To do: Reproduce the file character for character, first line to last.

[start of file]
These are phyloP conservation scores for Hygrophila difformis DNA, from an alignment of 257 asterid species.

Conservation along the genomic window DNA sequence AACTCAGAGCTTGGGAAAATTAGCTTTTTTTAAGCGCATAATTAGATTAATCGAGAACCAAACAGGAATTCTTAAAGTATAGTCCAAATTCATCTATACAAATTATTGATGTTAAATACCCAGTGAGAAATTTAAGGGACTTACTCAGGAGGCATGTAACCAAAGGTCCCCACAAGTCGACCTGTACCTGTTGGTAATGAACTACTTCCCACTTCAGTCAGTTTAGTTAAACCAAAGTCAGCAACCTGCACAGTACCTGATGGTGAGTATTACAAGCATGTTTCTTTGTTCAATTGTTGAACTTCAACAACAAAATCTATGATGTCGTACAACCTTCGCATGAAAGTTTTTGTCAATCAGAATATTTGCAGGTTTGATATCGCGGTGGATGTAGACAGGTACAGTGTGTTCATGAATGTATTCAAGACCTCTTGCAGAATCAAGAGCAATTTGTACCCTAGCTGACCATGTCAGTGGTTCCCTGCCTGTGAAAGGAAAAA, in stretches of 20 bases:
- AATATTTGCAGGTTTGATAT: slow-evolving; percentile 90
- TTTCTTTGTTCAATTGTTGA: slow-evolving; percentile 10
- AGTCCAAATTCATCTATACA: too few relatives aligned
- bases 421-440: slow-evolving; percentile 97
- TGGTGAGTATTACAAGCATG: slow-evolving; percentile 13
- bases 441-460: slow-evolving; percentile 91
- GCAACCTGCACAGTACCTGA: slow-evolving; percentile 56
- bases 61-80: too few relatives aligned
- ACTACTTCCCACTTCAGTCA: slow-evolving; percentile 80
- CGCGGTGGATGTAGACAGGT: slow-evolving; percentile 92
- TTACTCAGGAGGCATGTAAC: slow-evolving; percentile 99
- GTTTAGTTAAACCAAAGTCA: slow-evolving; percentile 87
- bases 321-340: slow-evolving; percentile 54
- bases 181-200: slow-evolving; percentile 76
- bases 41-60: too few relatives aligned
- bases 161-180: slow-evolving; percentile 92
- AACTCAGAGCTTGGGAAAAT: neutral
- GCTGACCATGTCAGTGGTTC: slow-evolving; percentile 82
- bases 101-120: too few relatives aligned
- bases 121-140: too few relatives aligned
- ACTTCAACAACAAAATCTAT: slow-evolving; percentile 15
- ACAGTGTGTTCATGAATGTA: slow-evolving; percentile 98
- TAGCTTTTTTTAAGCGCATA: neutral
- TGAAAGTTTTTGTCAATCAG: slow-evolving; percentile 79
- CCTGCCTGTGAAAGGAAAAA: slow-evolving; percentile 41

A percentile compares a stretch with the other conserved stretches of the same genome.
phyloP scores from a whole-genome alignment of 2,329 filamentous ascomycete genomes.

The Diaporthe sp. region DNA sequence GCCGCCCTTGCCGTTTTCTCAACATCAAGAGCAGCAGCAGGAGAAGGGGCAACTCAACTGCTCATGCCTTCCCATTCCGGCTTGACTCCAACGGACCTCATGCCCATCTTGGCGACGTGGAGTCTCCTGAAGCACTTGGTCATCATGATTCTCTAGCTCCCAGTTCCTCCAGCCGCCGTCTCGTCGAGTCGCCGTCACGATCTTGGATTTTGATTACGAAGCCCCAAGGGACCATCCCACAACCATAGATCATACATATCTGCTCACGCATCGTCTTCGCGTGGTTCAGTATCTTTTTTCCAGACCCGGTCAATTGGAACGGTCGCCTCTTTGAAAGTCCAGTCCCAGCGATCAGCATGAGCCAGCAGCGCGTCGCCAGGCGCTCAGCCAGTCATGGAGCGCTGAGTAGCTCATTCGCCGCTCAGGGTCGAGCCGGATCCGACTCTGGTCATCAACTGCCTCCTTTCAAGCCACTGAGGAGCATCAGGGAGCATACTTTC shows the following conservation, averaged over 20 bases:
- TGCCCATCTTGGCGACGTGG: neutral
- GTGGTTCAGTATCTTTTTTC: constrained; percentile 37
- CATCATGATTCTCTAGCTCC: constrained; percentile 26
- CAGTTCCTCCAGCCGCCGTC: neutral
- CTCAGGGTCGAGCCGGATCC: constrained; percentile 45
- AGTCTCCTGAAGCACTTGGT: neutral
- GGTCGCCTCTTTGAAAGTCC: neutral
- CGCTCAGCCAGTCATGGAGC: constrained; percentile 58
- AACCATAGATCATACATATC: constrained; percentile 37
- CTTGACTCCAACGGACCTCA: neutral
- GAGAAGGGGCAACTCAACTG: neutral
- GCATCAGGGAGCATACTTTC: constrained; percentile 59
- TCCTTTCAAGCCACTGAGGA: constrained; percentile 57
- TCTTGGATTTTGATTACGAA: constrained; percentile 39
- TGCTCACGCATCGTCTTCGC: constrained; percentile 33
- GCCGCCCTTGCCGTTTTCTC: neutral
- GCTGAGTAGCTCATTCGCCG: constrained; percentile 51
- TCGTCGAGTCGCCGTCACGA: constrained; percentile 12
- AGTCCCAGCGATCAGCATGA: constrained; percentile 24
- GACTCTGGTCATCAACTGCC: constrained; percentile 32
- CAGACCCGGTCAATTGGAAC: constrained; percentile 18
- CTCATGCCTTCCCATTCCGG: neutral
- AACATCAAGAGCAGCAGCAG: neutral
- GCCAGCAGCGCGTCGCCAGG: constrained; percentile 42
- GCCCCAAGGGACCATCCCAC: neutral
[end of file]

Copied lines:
These are phyloP conservation scores for Hygrophila difformis DNA, from an alignment of 257 asterid species.

Conservation along the genomic window DNA sequence AACTCAGAGCTTGGGAAAATTAGCTTTTTTTAAGCGCATAATTAGATTAATCGAGAACCAAACAGGAATTCTTAAAGTATAGTCCAAATTCATCTATACAAATTATTGATGTTAAATACCCAGTGAGAAATTTAAGGGACTTACTCAGGAGGCATGTAACCAAAGGTCCCCACAAGTCGACCTGTACCTGTTGGTAATGAACTACTTCCCACTTCAGTCAGTTTAGTTAAACCAAAGTCAGCAACCTGCACAGTACCTGATGGTGAGTATTACAAGCATGTTTCTTTGTTCAATTGTTGAACTTCAACAACAAAATCTATGATGTCGTACAACCTTCGCATGAAAGTTTTTGTCAATCAGAATATTTGCAGGTTTGATATCGCGGTGGATGTAGACAGGTACAGTGTGTTCATGAATGTATTCAAGACCTCTTGCAGAATCAAGAGCAATTTGTACCCTAGCTGACCATGTCAGTGGTTCCCTGCCTGTGAAAGGAAAAA, in stretches of 20 bases:
- AATATTTGCAGGTTTGATAT: slow-evolving; percentile 90
- TTTCTTTGTTCAATTGTTGA: slow-evolving; percentile 10
- AGTCCAAATTCATCTATACA: too few relatives aligned
- bases 421-440: slow-evolving; percentile 97
- TGGTGAGTATTACAAGCATG: slow-evolving; percentile 13
- bases 441-460: slow-evolving; percentile 91
- GCAACCTGCACAGTACCTGA: slow-evolving; percentile 56
- bases 61-80: too few relatives aligned
- ACTACTTCCCACTTCAGTCA: slow-evolving; percentile 80
- CGCGGTGGATGTAGACAGGT: slow-evolving; percentile 92
- TTACTCAGGAGGCATGTAAC: slow-evolving; percentile 99
- GTTTAGTTAAACCAAAGTCA: slow-evolving; percentile 87
- bases 321-340: slow-evolving; percentile 54
- bases 181-200: slow-evolving; percentile 76
- bases 41-60: too few relatives aligned
- bases 161-180: slow-evolving; percentile 92
- AACTCAGAGCTTGGGAAAAT: neutral
- GCTGACCATGTCAGTGGTTC: slow-evolving; percentile 82
- bases 101-120: too few relatives aligned
- bases 121-140: too few relatives aligned
- ACTTCAACAACAAAATCTAT: slow-evolving; percentile 15
- ACAGTGTGTTCATGAATGTA: slow-evolving; percentile 98
- TAGCTTTTTTTAAGCGCATA: neutral
- TGAAAGTTTTTGTCAATCAG: slow-evolving; percentile 79
- CCTGCCTGTGAAAGGAAAAA: slow-evolving; percentile 41

A percentile compares a stretch with the other conserved stretches of the same genome.
phyloP scores from a whole-genome alignment of 2,329 filamentous ascomycete genomes.

The Diaporthe sp. region DNA sequence GCCGCCCTTGCCGTTTTCTCAACATCAAGAGCAGCAGCAGGAGAAGGGGCAACTCAACTGCTCATGCCTTCCCATTCCGGCTTGACTCCAACGGACCTCATGCCCATCTTGGCGACGTGGAGTCTCCTGAAGCACTTGGTCATCATGATTCTCTAGCTCCCAGTTCCTCCAGCCGCCGTCTCGTCGAGTCGCCGTCACGATCTTGGATTTTGATTACGAAGCCCCAAGGGACCATCCCACAACCATAGATCATACATATCTGCTCACGCATCGTCTTCGCGTGGTTCAGTATCTTTTTTCCAGACCCGGTCAATTGGAACGGTCGCCTCTTTGAAAGTCCAGTCCCAGCGATCAGCATGAGCCAGCAGCGCGTCGCCAGGCGCTCAGCCAGTCATGGAGCGCTGAGTAGCTCATTCGCCGCTCAGGGTCGAGCCGGATCCGACTCTGGTCATCAACTGCCTCCTTTCAAGCCACTGAGGAGCATCAGGGAGCATACTTTC shows the following conservation, averaged over 20 bases:
- TGCCCATCTTGGCGACGTGG: neutral
- GTGGTTCAGTATCTTTTTTC: constrained; percentile 37
- CATCATGATTCTCTAGCTCC: constrained; percentile 26
- CAGTTCCTCCAGCCGCCGTC: neutral
- CTCAGGGTCGAGCCGGATCC: constrained; percentile 45
- AGTCTCCTGAAGCACTTGGT: neutral
- GGTCGCCTCTTTGAAAGTCC: neutral
- CGCTCAGCCAGTCATGGAGC: constrained; percentile 58
- AACCATAGATCATACATATC: constrained; percentile 37
- CTTGACTCCAACGGACCTCA: neutral
- GAGAAGGGGCAACTCAACTG: neutral
- GCATCAGGGAGCATACTTTC: constrained; percentile 59
- TCCTTTCAAGCCACTGAGGA: constrained; percentile 57
- TCTTGGATTTTGATTACGAA: constrained; percentile 39
- TGCTCACGCATCGTCTTCGC: constrained; percentile 33
- GCCGCCCTTGCCGTTTTCTC: neutral
- GCTGAGTAGCTCATTCGCCG: constrained; percentile 51
- TCGTCGAGTCGCCGTCACGA: constrained; percentile 12
- AGTCCCAGCGATCAGCATGA: constrained; percentile 24
- GACTCTGGTCATCAACTGCC: constrained; percentile 32
- CAGACCCGGTCAATTGGAAC: constrained; percentile 18
- CTCATGCCTTCCCATTCCGG: neutral
- AACATCAAGAGCAGCAGCAG: neutral
- GCCAGCAGCGCGTCGCCAGG: constrained; percentile 42
- GCCCCAAGGGACCATCCCAC: neutral